What’s your favourite poem by someone else? The Tryst, by William Soutar, gives me the horn every time but the poem I’d go to the wall for is Water, by Robert Lowell.

What’s been the greatest obstacle to becoming (and remaining) a poet? My undiminished fondness for the road of excess leading to the palace of wisdom.

Do you think a poet’s power diminishes (or grows), as the poet gets older? Indubitably. Dependent on the tigers of wrath being wiser than the horses of instruction.

Is too much Irish poetry rooted in the soil, too much of it centred on rural existence and nature as opposed to the urban experience? As a blow in, I wouldn’t like to say. But between yourself and myself, It seems to me that for every Rough Field and Great Hunger there are five hundred poems about fuchsia and having the quiet pint in some Nama infested rural bog water. Bertie had the right idea with beacons of shite like Adamstown, a car park and a carvery for everyone in the audience and not a blackthorn bush or dry stone wall left standing.

Is poetry in Ireland perhaps too serious? Are we not in need in these gloomy times of some mock-heroic/satirical poetry? Proper order! My next collection is provisionally titled: I Rattled it into Gerty, While her Mother was out for Turf.

How much does poetry intersect with forms of popular culture such as music lyrics or rap? When its horses for courses, my horse is distorted, as Scroobius Pip would have it in his introduction to Distraction Pieces.

We have a president who writes poetry. Is Michael D Higgins’ elevation to the highest office in the land an opportunity for poetry in Ireland? Can he be a force for encouragement? That would be an ecumenical matter.

Who were/are your biggest influences? See first answer, above.

With the rise of electronic poetry and digital books—what do you see for the future of poetry? It will all end in tears, under a bridge or in some batshit besmirched cave, two fetid packs of homunculi gouging lumps out of each other with the sharpened ends of their iPad 3s and Kindle Fires. This way to the Zombie Apocalypse Ladies and Gentlemen.

Readers are often apprehensive about poetry; do you have any advice about how to approach poetry as a reader? Be wise before you rise. Protect your vulnerable brain. They will want to eat it.

Paul was born in Glasgow, Scotland, in 1971. He moved to Northern Ireland in 1995, completing an MA in Creative Writing at the Poets’ House/Lancaster University; studying under the late James Simmons. In 2002 The Edinburgh Review published his first collection, The End of Napoleon’s Nose. His work has appeared in several anthologies including: The New Irish Poets, ed. Selina Guinness (Bloodaxe 2004); Magnetic North, ed. John Brown (Lagan Press 2006); The New North, ed. Chris Agee (Wake Forest 2008); Landing Places, eds. Eva Bourke & Borbala Farago, (Dedalus 2009). He lives in Belfast and is currently researching a PhD on the work of the Scottish poet and cultural philosopher Kenneth White for the University of Ulster. Paul’s most recent poetry collection Daytime Astronomy was published in 2011 by Salmon Poetry. If you’re interested in seeing Paul Grattan perform, he’s taking part in the Irish Writers’ Centre Luncthtime Series, next Friday, 17th February.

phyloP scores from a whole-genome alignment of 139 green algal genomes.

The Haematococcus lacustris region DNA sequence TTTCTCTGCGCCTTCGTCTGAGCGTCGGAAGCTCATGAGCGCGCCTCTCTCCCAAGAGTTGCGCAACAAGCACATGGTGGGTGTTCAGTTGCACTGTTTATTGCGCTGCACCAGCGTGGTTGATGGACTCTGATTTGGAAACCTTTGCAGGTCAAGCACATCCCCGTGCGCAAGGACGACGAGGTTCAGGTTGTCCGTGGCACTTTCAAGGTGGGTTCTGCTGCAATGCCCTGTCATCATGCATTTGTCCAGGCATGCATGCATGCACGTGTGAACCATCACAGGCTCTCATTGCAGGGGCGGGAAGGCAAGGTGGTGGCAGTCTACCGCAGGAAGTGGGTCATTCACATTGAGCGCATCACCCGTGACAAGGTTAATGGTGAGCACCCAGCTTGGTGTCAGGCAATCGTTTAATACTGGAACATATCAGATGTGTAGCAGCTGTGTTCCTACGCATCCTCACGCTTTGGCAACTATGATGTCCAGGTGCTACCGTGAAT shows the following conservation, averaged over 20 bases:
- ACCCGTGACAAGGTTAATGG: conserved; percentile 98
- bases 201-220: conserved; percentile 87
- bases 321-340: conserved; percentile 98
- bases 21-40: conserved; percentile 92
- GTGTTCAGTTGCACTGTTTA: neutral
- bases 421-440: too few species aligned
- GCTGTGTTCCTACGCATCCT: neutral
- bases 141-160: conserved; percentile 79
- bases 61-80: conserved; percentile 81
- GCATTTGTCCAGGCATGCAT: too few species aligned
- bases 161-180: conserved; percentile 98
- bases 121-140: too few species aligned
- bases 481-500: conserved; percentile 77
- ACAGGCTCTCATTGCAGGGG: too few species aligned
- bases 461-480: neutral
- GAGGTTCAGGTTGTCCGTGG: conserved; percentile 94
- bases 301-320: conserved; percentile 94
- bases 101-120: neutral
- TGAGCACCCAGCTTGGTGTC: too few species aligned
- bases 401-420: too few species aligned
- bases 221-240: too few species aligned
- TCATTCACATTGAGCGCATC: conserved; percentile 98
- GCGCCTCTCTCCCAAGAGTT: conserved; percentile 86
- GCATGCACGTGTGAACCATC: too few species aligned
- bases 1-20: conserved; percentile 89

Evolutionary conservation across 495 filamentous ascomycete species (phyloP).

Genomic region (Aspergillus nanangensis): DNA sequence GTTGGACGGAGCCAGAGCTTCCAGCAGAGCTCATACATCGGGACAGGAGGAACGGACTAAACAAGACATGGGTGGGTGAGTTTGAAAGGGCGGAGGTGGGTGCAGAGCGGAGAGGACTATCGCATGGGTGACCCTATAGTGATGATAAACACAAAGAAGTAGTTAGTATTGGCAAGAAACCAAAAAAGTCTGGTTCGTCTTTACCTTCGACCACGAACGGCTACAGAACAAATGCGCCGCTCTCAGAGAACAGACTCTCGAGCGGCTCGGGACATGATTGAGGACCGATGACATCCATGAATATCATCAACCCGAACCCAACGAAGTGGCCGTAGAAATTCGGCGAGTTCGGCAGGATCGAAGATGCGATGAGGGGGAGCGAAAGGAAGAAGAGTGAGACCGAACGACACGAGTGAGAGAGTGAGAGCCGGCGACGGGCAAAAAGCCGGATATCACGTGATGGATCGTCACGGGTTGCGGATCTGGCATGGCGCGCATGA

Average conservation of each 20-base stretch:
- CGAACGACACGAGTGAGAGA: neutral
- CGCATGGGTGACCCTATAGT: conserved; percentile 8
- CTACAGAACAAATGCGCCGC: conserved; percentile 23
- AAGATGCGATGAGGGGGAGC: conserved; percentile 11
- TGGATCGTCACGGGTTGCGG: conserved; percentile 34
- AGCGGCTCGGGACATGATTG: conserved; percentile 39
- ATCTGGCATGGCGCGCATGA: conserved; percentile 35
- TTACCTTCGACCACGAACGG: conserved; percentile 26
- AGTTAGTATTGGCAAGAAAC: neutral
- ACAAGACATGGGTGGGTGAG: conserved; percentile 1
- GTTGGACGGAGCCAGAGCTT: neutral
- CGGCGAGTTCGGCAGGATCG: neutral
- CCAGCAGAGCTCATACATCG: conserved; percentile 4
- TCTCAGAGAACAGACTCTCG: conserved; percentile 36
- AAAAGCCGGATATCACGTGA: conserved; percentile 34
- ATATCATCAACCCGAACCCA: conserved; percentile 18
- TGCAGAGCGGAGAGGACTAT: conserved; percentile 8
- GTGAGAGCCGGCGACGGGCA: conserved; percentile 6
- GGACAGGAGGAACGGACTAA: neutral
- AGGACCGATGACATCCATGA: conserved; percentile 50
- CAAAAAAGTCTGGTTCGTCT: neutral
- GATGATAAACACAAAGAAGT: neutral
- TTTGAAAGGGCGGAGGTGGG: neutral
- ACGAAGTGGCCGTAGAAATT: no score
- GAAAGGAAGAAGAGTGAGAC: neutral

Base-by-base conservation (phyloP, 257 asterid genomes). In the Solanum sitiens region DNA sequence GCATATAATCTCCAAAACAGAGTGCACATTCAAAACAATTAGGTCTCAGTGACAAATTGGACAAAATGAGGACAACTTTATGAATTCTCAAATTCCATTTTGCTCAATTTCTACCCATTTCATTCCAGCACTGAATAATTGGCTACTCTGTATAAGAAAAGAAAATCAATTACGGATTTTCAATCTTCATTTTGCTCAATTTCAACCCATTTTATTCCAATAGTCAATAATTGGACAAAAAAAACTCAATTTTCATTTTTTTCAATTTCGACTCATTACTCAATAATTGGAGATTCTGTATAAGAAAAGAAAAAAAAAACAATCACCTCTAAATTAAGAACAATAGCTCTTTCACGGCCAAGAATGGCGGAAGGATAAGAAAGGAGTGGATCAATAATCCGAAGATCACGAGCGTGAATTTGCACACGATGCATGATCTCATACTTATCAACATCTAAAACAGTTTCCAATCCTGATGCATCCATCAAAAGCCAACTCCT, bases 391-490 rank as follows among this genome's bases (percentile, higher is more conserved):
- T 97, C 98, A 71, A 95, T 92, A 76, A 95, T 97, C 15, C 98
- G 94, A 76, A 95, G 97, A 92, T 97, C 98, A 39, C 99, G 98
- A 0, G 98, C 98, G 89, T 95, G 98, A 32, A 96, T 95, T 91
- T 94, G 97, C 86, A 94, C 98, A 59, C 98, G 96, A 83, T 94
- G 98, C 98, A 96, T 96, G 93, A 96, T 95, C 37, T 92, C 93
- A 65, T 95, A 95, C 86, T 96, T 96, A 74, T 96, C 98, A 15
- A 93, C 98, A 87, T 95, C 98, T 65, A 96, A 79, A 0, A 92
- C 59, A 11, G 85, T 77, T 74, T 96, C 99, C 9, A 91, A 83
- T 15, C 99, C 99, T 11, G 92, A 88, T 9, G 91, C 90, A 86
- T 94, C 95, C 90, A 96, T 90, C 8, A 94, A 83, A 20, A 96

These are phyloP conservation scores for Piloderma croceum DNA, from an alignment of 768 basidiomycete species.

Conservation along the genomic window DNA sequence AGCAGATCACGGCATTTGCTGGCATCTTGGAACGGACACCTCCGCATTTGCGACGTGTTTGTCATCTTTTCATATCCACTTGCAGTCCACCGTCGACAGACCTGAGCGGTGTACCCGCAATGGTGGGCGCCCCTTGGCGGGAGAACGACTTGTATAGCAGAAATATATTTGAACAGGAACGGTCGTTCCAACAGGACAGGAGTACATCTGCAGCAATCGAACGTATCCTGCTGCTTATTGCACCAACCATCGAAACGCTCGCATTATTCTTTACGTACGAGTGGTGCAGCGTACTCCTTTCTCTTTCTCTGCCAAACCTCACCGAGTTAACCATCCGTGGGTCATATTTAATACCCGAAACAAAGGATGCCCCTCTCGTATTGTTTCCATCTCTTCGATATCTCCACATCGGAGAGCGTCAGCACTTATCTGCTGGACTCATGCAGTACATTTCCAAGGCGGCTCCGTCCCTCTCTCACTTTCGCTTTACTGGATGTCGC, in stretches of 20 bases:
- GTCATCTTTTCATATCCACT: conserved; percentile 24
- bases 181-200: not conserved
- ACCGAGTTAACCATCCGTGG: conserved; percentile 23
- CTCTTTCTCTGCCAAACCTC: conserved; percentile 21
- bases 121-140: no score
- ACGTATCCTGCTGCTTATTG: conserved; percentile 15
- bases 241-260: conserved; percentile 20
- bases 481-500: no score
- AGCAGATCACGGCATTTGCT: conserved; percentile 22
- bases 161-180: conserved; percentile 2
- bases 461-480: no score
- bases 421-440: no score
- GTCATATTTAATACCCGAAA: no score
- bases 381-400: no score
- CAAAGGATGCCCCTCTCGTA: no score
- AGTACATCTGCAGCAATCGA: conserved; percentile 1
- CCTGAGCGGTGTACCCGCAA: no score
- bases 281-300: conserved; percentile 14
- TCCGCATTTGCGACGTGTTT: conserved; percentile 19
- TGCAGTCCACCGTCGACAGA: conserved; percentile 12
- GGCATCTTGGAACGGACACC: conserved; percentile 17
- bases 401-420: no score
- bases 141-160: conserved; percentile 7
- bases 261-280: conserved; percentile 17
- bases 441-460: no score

Saturday Poem #12 – & Forgive Us Our Trespasses

& Forgive Us Our Trespasses
by Sinead Morrissey

Of which the first is love. The sad, unrepeatable fact
that the loves we shouldn’t foster burrow faster and linger longer
than sanctioned kinds can. Loves that thrive on absence, on lack
of return, or worse, on harm, are unkillable, Father.
They do not die in us. And you know how we’ve tried.
Loves nursed, inexplicably, on thoughts of sex,
a return to touched places, a backwards glance, a sigh –
they come back like the tide. They are with us at the terminus
when cancer catches us. They have never been away.
Forgive us the people we love – their dragnet influence.
Those disallowed to us, those who frighten us, those who stay
on uninvited in our lives and every night revisit us.
Accept from us the inappropriate
by which our dreams and daily scenes stay separate.   

Bibliography

2009
Through the Square Window, Carcanet
2005
The State of the Prisons, Carcanet
2002
Between Here and There, Carcanet
1996
There Was Fire in Vancouver, Carcanet

Awards

2010
Forward Poetry Prize (Best Poetry Collection of the Year), Through The Square Window, shortlist
2009
T. S. Eliot Prize, Through The Square Window, shortlst
2007
National Poetry Competition, winner – ‘Through The Square Window’
2005
T. S. Eliot Prize, The State of the Prisons, shortlist
2005
Michael Hartnett Award for Poetry
2005
John Llewellyn-Rhys Memorial Prize, The State of the Prisons, shortlist
2002
T. S. Eliot Prize, Between Here and There, shortlist
2002
Rupert and Eithne Strong Trust Award
2002
Arts Council Macaulay Fellowship
1996
Eric Gregory Award
1990
Patrick Kavanagh Award

Saturday Poem #10 – What the doctor said

What The Doctor Said (by Raymond Carver)

He said it doesn’t look good

he said it looks bad in fact real bad

he said I counted thirty-two of them on one lung before

I quit counting them

I said I’m glad I wouldn’t want to know

about any more being there than that

he said are you a religious man do you kneel down

in forest groves and let yourself ask for help

when you come to a waterfall

mist blowing against your face and arms

do you stop and ask for understanding at those moments

I said not yet but I intend to start today

he said I’m real sorry he said

I wish I had some other kind of news to give you

I said Amen and he said something else

I didn’t catch and not knowing what else to do